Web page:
Can you survive with only an Apple Watch? I ditched my iPhone to find out

I thought I could wean myself off my smartphone by using another piece of technology. Turns out I was fighting a losing battle.

I look left and right. There’s one guy stacking shelves to my right but otherwise the coast is clear. I raise my left wrist quickly to my face and say, “Show me a recipe for butternut squash risotto.” Not loud enough. I try again, mortified that someone might hear me.

After the second try I give up, hope I’ve remembered all the ingredients and slouch over to the checkout, cursing Siri under my breath.

This is life at the supermarket with a cellular Apple Watch when you leave your iPhone at home. Spark has become the first mobile operator in New Zealand to bring the fully untethered Apple smartwatch to market. Using eSIM technology it pairs the cellular Watch to your phone number, meaning you can use it for calls, texts and data even if it’s not connected to your iPhone via Bluetooth.

The main use case here is for runners – pair it with some wireless headphones and you can stream music and podcasts without having to use a black sheet of Velcro to strap your phone to your arm, while the Watch does all your fitness tracking.

It’s an expensive but desirable accessory that compliments the iPhone splendidly. So naturally when Apple lent me one, I thought I’d make life much harder for myself.

Challenge invented

I decided to put myself through a week without my phone and see if I could survive. While Apple doesn’t market the Apple Watch as a full phone replacement, it is technologically possible.

I was interested in how it affected me: whether I could cope without full apps and if I’d enjoy fewer notifications. Would the wearable help wean me off my phone?

Most wearable tech like Fitbit trackers and even cheaper regular Apple Watches require a stable Bluetooth connection with your phone in order to function fully. You’re then meant to pick up your phone to deal with incoming alerts.

With the added wizardry of the cellular watch, I was free to leave my iPhone at home and deal with the notification onslaught via my wrist.

The Apple Watch in situ on Henry’s wrist

Technically limited 

You might have already pegged me as a pathetic millennial who will have struggled to hack life without constant access to Google Maps, Instagram, Twitter and whatever other apps I need to make sure I make it through the day without getting lost or, heaven forbid, getting lost in my own thoughts.

As my supermarket example showed, you might be onto something.

With an incredibly limited Siri search function and no real web browser, getting the simplest of web searches from the Apple Watch is very difficult and showed me how often I don’t bother to memorise simple information like ingredients because it’s so easy to get out my phone and check.

I took to memorising my driving route to new places given that Apple Maps on your wrist is incredibly frustrating to use – a small screen coupled with an unintuitive menu system meant I didn’t bother trying to use it more than twice.

And it’s Apple Maps or nothing – Apple asserts its own apps on the Watch, restricting you to Apple Music, Apple Podcasts and Apple Maps for streaming and directions without your iPhone. I use Spotify, Pocket Casts and Google Maps so was immediately hamstrung. I spent a lot of my bus rides into town people watching and reading my book in forced disconnection.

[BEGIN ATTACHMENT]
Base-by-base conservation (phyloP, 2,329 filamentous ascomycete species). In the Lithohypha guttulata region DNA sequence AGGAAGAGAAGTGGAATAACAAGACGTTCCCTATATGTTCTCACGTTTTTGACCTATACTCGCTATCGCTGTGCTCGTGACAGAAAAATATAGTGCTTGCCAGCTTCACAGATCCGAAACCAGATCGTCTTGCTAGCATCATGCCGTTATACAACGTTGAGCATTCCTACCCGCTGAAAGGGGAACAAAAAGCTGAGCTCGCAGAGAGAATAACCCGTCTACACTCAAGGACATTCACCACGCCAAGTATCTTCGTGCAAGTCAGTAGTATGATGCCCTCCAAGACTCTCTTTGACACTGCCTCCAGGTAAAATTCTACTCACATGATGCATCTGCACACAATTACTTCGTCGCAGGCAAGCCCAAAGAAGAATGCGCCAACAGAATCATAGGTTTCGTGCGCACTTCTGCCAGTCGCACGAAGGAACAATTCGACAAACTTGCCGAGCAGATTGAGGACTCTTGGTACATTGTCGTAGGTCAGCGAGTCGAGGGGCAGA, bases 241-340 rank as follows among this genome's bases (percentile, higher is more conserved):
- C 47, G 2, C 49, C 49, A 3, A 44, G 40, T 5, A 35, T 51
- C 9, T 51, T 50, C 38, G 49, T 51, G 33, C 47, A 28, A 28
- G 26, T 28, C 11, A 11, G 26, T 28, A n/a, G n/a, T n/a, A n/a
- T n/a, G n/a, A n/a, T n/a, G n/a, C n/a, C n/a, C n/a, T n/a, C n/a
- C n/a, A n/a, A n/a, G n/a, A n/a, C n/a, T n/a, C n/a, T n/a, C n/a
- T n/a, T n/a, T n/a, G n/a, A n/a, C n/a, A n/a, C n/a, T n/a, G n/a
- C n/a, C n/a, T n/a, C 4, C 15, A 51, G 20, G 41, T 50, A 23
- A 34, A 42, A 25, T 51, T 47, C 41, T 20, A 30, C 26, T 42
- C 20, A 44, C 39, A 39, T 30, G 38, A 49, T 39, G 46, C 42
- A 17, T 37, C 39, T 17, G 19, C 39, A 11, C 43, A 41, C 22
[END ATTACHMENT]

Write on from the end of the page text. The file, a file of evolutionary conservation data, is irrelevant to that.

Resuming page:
A lot of the anxiety of leaving my phone at home was alleviated by the always-connected Watch – if it didn’t buzz, I wasn’t missing anything. It ended up acting as a comfort blanket of sorts, one that allowed me to confidently leave my phone behind and still be contactable, while also severing me from the allure of mindlessly scrolling through social media.

Breaking free

The main issue I came across was with texting. You can compose texts using Apple’s Messages app by either voice dictation or painstakingly drawing one letter of a word at a time with your finger, which is absurd and the worst. I soon did not want to text anyone.

With no WhatsApp app, I could not WhatsApp anyone unless they messaged me first – you can then tap reply and struggle away with the limited typing options.

After poking around at my wrist for some tense minutes in the library trying not to agitate fellow silent workers I simply stepped outside and made a phone call. It was freeing to remember I can express so much more over the phone in a shorter amount of time and ended up better connected to the people I called in my phone-free week than twenty back and forth text messages and a GIF would have achieved with any of them.

The cost of disconnecting

Apple also loaned me AirPods Pro headphones, so I could subtly make these calls without barking at my wrist. It means that my whole experiment, were it my own expense, would have cost me at least $1,440: Apple Watch (from $979 with cellular) plus AirPods Pro ($449) plus one month of Spark’s additional Watch plan ($12.99).

I recognise that I only tried not using my phone after I was lent a technological alternative that costs just as much. This isn’t a practical way to disconnect for most normal people.

When I got my iPhone out my drawer after a week, I am somewhat embarrassed to recall the relief.

Using a Watch instead of an iPhone is not the answer to tech addiction and to be fair to Apple, it never claimed it was. I thought I could ditch social media and keep myself connected without missing my phone. The problem is that a week away from my phone made me miss its seamless conveniences even more.

The smartphone is in no danger of being replaced any time soon by another piece of technology. I’m simply now more aware that the only thing that can possibly wean me off my phone is my own sheer willpower. Send tweet.


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